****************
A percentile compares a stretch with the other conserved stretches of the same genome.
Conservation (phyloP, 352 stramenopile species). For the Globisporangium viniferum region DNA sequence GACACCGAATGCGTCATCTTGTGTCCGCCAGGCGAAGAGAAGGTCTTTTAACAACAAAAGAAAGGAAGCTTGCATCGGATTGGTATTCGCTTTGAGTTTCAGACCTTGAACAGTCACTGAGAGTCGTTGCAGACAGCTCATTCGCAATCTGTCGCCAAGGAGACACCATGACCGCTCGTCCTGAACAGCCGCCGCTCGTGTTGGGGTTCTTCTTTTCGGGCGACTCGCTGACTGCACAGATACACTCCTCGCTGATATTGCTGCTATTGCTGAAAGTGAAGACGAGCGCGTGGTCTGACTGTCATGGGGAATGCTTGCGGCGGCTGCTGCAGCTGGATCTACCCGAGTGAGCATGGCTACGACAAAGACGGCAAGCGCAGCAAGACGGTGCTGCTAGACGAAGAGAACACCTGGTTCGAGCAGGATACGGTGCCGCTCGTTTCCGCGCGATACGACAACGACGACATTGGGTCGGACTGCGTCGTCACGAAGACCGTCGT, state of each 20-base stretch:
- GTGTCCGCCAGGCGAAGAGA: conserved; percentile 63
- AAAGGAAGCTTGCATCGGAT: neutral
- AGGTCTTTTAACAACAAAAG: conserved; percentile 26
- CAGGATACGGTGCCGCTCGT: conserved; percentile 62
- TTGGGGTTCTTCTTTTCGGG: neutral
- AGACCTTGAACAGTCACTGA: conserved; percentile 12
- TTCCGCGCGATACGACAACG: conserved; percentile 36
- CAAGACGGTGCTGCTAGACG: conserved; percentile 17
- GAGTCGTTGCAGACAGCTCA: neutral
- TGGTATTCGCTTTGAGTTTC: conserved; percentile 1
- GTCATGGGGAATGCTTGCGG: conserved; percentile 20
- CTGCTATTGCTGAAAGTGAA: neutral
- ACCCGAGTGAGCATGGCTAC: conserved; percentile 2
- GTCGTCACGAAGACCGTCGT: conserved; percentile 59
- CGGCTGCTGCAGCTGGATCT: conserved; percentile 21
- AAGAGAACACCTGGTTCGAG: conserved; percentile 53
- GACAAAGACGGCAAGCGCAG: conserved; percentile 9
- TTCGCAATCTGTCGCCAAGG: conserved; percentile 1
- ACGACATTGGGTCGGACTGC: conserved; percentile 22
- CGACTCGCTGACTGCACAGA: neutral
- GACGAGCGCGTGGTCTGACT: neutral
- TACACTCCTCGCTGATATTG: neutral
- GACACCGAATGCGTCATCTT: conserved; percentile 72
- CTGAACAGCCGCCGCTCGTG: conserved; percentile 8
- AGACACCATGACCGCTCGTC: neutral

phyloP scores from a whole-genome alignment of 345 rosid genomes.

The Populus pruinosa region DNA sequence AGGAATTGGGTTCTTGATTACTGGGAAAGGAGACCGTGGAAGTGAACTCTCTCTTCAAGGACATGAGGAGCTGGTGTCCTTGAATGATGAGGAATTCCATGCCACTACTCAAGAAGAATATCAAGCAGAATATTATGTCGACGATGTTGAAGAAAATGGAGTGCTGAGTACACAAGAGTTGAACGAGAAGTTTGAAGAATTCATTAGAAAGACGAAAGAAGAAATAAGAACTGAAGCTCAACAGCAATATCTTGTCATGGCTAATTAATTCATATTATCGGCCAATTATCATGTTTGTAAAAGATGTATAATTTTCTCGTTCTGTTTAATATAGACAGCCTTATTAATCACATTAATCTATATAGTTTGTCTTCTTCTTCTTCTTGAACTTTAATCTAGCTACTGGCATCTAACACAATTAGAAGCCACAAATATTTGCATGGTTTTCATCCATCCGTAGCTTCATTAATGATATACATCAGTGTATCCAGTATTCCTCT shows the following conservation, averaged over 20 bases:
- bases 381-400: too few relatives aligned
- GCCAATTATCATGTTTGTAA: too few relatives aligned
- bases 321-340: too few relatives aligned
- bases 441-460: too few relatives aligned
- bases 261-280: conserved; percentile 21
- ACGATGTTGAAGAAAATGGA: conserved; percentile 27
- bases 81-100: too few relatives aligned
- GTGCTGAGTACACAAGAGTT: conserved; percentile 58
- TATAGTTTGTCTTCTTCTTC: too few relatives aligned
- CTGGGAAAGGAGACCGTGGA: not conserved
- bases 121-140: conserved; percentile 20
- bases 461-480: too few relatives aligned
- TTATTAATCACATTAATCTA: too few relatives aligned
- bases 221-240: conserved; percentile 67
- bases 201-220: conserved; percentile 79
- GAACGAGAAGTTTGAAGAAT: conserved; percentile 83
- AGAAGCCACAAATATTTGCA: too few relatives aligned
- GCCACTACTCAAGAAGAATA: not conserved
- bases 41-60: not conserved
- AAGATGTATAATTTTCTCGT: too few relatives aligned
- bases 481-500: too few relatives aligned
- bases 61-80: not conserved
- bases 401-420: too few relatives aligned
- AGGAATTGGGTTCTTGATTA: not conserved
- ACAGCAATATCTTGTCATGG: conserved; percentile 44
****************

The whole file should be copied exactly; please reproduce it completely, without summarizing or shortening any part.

A percentile compares a stretch with the other conserved stretches of the same genome.
Conservation (phyloP, 352 stramenopile species). For the Globisporangium viniferum region DNA sequence GACACCGAATGCGTCATCTTGTGTCCGCCAGGCGAAGAGAAGGTCTTTTAACAACAAAAGAAAGGAAGCTTGCATCGGATTGGTATTCGCTTTGAGTTTCAGACCTTGAACAGTCACTGAGAGTCGTTGCAGACAGCTCATTCGCAATCTGTCGCCAAGGAGACACCATGACCGCTCGTCCTGAACAGCCGCCGCTCGTGTTGGGGTTCTTCTTTTCGGGCGACTCGCTGACTGCACAGATACACTCCTCGCTGATATTGCTGCTATTGCTGAAAGTGAAGACGAGCGCGTGGTCTGACTGTCATGGGGAATGCTTGCGGCGGCTGCTGCAGCTGGATCTACCCGAGTGAGCATGGCTACGACAAAGACGGCAAGCGCAGCAAGACGGTGCTGCTAGACGAAGAGAACACCTGGTTCGAGCAGGATACGGTGCCGCTCGTTTCCGCGCGATACGACAACGACGACATTGGGTCGGACTGCGTCGTCACGAAGACCGTCGT, state of each 20-base stretch:
- GTGTCCGCCAGGCGAAGAGA: conserved; percentile 63
- AAAGGAAGCTTGCATCGGAT: neutral
- AGGTCTTTTAACAACAAAAG: conserved; percentile 26
- CAGGATACGGTGCCGCTCGT: conserved; percentile 62
- TTGGGGTTCTTCTTTTCGGG: neutral
- AGACCTTGAACAGTCACTGA: conserved; percentile 12
- TTCCGCGCGATACGACAACG: conserved; percentile 36
- CAAGACGGTGCTGCTAGACG: conserved; percentile 17
- GAGTCGTTGCAGACAGCTCA: neutral
- TGGTATTCGCTTTGAGTTTC: conserved; percentile 1
- GTCATGGGGAATGCTTGCGG: conserved; percentile 20
- CTGCTATTGCTGAAAGTGAA: neutral
- ACCCGAGTGAGCATGGCTAC: conserved; percentile 2
- GTCGTCACGAAGACCGTCGT: conserved; percentile 59
- CGGCTGCTGCAGCTGGATCT: conserved; percentile 21
- AAGAGAACACCTGGTTCGAG: conserved; percentile 53
- GACAAAGACGGCAAGCGCAG: conserved; percentile 9
- TTCGCAATCTGTCGCCAAGG: conserved; percentile 1
- ACGACATTGGGTCGGACTGC: conserved; percentile 22
- CGACTCGCTGACTGCACAGA: neutral
- GACGAGCGCGTGGTCTGACT: neutral
- TACACTCCTCGCTGATATTG: neutral
- GACACCGAATGCGTCATCTT: conserved; percentile 72
- CTGAACAGCCGCCGCTCGTG: conserved; percentile 8
- AGACACCATGACCGCTCGTC: neutral

phyloP scores from a whole-genome alignment of 345 rosid genomes.

The Populus pruinosa region DNA sequence AGGAATTGGGTTCTTGATTACTGGGAAAGGAGACCGTGGAAGTGAACTCTCTCTTCAAGGACATGAGGAGCTGGTGTCCTTGAATGATGAGGAATTCCATGCCACTACTCAAGAAGAATATCAAGCAGAATATTATGTCGACGATGTTGAAGAAAATGGAGTGCTGAGTACACAAGAGTTGAACGAGAAGTTTGAAGAATTCATTAGAAAGACGAAAGAAGAAATAAGAACTGAAGCTCAACAGCAATATCTTGTCATGGCTAATTAATTCATATTATCGGCCAATTATCATGTTTGTAAAAGATGTATAATTTTCTCGTTCTGTTTAATATAGACAGCCTTATTAATCACATTAATCTATATAGTTTGTCTTCTTCTTCTTCTTGAACTTTAATCTAGCTACTGGCATCTAACACAATTAGAAGCCACAAATATTTGCATGGTTTTCATCCATCCGTAGCTTCATTAATGATATACATCAGTGTATCCAGTATTCCTCT shows the following conservation, averaged over 20 bases:
- bases 381-400: too few relatives aligned
- GCCAATTATCATGTTTGTAA: too few relatives aligned
- bases 321-340: too few relatives aligned
- bases 441-460: too few relatives aligned
- bases 261-280: conserved; percentile 21
- ACGATGTTGAAGAAAATGGA: conserved; percentile 27
- bases 81-100: too few relatives aligned
- GTGCTGAGTACACAAGAGTT: conserved; percentile 58
- TATAGTTTGTCTTCTTCTTC: too few relatives aligned
- CTGGGAAAGGAGACCGTGGA: not conserved
- bases 121-140: conserved; percentile 20
- bases 461-480: too few relatives aligned
- TTATTAATCACATTAATCTA: too few relatives aligned
- bases 221-240: conserved; percentile 67
- bases 201-220: conserved; percentile 79
- GAACGAGAAGTTTGAAGAAT: conserved; percentile 83
- AGAAGCCACAAATATTTGCA: too few relatives aligned
- GCCACTACTCAAGAAGAATA: not conserved
- bases 41-60: not conserved
- AAGATGTATAATTTTCTCGT: too few relatives aligned
- bases 481-500: too few relatives aligned
- bases 61-80: not conserved
- bases 401-420: too few relatives aligned
- AGGAATTGGGTTCTTGATTA: not conserved
- ACAGCAATATCTTGTCATGG: conserved; percentile 44